The GP training programme takes at least three years to complete, including 18 months of training in an approved practice, and 18 months in approved hospital posts. There are also options to train for four years if a GP trainee wishes to gain more experience before commencing independent practice. Once accepted onto a GP training programme, doctors can register with the Royal College of General Practitioners.
Posts on the GP Training Programme
The posts included in training programmes will vary between deaneries, but all will comply with GMC regulations. Trainees may work in
Trainees must complete Workplace-Based Assessments and prepare for the Membership of the Royal College of General Practitioners examinations, namely, the Applied Knowledge Test (AKT) and the Clinical Skills Assessment (CSA). The Annual Review of Competency Progress (ARCP) panel monitor trainees’ progress at least once a year.
Trainees must pass the MRCGP before they can achieve their Certificate of Completion of Training (CCT). After they complete specialty training and obtain their CCT they can then enter the GMC’s GP Register.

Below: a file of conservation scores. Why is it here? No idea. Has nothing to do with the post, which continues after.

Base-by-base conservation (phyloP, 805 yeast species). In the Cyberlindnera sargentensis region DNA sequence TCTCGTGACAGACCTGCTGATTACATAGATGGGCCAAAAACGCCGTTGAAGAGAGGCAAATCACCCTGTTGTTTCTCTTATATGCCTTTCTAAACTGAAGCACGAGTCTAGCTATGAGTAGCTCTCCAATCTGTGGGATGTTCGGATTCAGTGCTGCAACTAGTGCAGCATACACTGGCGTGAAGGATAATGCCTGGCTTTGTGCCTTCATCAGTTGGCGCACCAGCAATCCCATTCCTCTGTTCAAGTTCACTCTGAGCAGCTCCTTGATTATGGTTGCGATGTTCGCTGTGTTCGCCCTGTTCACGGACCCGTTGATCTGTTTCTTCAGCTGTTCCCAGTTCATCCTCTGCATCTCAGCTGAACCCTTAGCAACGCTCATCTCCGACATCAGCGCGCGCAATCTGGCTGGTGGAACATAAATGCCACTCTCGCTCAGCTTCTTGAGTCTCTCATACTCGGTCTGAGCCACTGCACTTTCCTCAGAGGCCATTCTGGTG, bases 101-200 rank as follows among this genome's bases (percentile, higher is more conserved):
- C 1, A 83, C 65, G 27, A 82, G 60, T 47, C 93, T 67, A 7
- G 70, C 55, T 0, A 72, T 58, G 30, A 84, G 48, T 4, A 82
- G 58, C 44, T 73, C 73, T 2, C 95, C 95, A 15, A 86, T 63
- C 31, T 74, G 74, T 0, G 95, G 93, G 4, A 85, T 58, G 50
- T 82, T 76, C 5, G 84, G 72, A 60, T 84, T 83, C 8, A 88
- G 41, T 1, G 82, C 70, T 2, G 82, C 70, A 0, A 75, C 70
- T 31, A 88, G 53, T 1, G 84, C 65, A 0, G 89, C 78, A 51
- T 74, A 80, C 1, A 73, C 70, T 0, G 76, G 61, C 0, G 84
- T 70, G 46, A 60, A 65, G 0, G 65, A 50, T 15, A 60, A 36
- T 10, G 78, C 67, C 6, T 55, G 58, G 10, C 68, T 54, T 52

GP Trainee Core Curriculum
The core curriculum outlines the skills, attitudes and expertise that trainees will need to achieve in order to become a competent GP, and is divided into three sections:
- The Core Statement, covering the broad areas of capability required of a general practitioner;
- Professional Modules, covering skills in consultation, safety, leadership, and CPD, and
- Clinical Modules, covering the clinical skills required of a GP, and following the RCGP learning template.
GPs are expected to keep their knowledge up to date, to a minimum standard set by the Royal College of General Practitioners. The RCGP uses a a credit system for measuring CPD, requiring 250 credits every five years – whereby one hour of learning awards the learner a single credit.